Last week, during the Family Business Seminar organised by the Family Business Committee within the Malta Chamber, it was abundantly clear that the vast majority of family businesses do not have a written succession plan. Why is this so?
Well, like always in life there are a number of reasons for this, which I feel, based on my acquired experience through my constant interactions with family businesses, can be grouped under three main areas.
- Issues with the next generation: One of the main source of difficulties in succession planning is that the next generation is not up for the challenge, commitment and needed set of skills to lead the family business. There could be many reasons for this. Sometimes it is due to the fact that the 2nd or 3rd generation have been brought in an affluent lifestyle and hence have no real appreciation of the hardwork and sacrifices done by previous generation to generate the wealth they where born into. Such generation suffer from what i call “an entitlement virus” and its normally the result of a great deal of coddling in their upbringing. Sometimes it is also due to the fact that the previous generation did not plan a staggered approach to the family business, whereby younger generations can appreciate what goes into such a business from a young age and can thus get a direct experience of the work involved from the lowest levels of the organisation. In other instances it could be that the younger generation are simply not interested to be involved or own the family business, as their interests lay somewhere else.
- Issues with the present leading generation: I see many situations where the main cause of huge difficulty with a succession plan is related to the present leading generation who just cannot let go. They pay lip service to getting the next generation involved but in reality that want to keep calling all the shots, leaving little or no space for the next generation to change or try new things. They fear that by letting go, they will lose their importance and their main life raison d’etre. Such fear is normally greater for them, than their realisation that the risk of the family business facing difficulty in the future if they keep it centered around themselves. Such situations create a lot of pain, frustration and quarrels – which many times leads the family business to waste a substantial amount of energies on such matters, rather than planning its future.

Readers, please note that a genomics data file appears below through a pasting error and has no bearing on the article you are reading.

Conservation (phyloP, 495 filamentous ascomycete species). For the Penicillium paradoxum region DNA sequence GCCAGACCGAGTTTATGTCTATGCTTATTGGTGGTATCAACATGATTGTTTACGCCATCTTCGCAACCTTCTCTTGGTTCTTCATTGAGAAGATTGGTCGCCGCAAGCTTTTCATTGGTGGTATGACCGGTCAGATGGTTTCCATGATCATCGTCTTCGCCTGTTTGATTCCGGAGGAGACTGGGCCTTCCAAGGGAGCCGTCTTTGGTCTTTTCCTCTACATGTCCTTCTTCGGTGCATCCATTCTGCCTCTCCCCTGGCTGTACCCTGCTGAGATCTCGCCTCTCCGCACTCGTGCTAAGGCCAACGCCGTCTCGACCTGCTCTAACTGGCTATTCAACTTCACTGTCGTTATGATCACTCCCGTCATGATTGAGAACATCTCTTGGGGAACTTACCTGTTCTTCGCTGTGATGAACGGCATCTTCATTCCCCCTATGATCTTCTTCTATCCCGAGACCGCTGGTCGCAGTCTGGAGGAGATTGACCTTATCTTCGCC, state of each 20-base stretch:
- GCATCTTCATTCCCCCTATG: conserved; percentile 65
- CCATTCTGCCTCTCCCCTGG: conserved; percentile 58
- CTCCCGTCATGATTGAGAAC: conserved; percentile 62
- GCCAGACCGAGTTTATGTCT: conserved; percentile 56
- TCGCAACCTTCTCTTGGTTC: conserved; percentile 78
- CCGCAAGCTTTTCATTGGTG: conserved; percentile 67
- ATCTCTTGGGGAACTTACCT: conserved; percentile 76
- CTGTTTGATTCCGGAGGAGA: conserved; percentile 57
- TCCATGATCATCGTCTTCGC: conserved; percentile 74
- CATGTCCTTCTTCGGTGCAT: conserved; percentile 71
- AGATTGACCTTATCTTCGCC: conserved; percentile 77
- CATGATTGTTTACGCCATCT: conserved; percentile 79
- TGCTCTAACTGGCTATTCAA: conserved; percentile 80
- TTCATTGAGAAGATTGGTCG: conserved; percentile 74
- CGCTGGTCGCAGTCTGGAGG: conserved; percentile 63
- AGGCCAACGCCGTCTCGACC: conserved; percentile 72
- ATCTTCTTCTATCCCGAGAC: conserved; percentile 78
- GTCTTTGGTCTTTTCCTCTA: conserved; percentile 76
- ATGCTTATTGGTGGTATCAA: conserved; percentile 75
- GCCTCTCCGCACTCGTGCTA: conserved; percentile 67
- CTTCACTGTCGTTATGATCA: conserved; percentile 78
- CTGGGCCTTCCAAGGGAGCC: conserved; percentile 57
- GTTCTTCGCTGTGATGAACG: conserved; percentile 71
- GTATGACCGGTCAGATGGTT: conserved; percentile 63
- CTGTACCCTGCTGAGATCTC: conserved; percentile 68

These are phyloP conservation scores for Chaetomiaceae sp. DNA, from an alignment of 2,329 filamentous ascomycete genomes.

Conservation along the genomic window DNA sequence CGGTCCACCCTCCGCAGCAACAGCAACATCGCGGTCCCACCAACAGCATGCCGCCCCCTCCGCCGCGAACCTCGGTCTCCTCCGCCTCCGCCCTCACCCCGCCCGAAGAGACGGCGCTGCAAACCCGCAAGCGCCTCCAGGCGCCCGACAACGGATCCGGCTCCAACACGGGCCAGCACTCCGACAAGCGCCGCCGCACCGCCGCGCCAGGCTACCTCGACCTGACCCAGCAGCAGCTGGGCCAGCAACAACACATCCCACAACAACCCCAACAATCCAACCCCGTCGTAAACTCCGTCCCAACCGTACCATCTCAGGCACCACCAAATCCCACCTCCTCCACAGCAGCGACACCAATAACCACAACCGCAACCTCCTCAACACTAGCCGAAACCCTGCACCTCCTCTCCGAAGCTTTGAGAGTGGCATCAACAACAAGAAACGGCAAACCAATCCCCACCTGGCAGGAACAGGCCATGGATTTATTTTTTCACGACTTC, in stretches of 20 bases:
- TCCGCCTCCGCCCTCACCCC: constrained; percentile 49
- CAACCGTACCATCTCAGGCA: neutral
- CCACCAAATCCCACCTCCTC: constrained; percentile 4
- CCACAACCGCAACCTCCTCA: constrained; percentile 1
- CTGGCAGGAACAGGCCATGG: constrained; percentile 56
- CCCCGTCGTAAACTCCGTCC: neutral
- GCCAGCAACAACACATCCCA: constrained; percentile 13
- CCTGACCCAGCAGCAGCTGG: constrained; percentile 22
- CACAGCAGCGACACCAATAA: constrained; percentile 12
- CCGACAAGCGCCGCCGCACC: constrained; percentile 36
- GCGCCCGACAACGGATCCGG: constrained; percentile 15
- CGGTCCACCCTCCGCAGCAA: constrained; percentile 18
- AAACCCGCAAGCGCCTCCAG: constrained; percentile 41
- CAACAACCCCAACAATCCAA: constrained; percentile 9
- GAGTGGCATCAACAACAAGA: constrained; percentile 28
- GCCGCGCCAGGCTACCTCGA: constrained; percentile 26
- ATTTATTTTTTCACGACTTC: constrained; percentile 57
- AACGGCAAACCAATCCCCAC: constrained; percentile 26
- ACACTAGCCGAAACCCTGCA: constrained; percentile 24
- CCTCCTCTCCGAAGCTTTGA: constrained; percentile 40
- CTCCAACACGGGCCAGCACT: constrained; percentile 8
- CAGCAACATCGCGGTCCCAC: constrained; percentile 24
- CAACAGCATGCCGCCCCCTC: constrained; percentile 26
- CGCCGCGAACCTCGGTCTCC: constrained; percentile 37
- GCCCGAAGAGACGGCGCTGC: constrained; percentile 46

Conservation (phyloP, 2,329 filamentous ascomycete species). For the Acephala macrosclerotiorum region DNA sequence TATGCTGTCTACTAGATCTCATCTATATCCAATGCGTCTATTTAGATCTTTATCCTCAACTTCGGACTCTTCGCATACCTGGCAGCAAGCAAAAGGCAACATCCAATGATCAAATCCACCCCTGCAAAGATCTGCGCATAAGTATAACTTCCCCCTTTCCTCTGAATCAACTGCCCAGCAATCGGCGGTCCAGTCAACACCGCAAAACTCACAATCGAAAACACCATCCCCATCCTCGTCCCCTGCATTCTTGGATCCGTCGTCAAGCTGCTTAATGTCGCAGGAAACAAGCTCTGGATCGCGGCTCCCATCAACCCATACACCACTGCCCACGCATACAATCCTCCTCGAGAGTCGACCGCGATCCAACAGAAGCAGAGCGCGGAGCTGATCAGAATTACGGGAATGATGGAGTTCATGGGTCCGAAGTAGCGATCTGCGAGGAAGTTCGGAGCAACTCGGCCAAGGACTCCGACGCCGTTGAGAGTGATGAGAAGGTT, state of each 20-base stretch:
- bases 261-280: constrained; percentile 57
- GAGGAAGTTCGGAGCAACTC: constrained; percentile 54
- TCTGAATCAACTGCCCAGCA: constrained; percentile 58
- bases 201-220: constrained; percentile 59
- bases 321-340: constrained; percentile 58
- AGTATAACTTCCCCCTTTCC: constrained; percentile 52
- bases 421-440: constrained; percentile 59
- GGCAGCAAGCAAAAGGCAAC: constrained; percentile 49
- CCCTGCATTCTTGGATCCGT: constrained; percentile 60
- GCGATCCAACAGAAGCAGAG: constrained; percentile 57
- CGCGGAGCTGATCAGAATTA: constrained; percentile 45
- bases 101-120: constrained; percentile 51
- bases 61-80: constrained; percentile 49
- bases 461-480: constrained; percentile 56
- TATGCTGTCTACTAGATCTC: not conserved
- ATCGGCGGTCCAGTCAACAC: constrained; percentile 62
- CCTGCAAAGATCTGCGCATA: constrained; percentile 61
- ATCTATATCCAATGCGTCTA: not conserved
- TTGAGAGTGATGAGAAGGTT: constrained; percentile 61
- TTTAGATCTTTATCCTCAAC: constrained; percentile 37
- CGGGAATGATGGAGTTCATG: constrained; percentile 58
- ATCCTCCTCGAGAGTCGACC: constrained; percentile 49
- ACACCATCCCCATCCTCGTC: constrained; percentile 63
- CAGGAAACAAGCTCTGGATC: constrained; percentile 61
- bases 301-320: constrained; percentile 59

- Constantly keeping succession planning on the back burner: I see many family business owners who still have an operator’s mindset. They are engulfed with the dealing of daily operational issues, which can be easily delegated to others within their organisations. They are what I call “run-on-the-spot-joggers”. They are very busy, going nowhere. They then constantly keep pushing on the back burner vital issues like strategic planning and also succession planning. Most of the operational issues they face is due to the fact that they never devote time to plan things and hence rather than dealing with issues in advance, they end up dealing with such issues when they have ballooned into a crisis. So they are constantly running around, almost like a fireman, trying to put out fires here and there, whilst they have no idea how all this effort can ensure that their family business remains in existence beyond their lifetime.
Leading a family business is no joke. It requires skill and commitment. However, I still see many family businesses suffering as they fail to understand that investing time to plan their future is more important that firefighting with the present. Succession planning is one of the victims of the lack of such awareness. However the ultimate victim is the family business itself and all stakeholders linked to that family business. As I keep repeating, succession planning is a journey and not an event. It cannot start early enough.
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Feel free to contact me on firstname.lastname@example.org to ask any questions.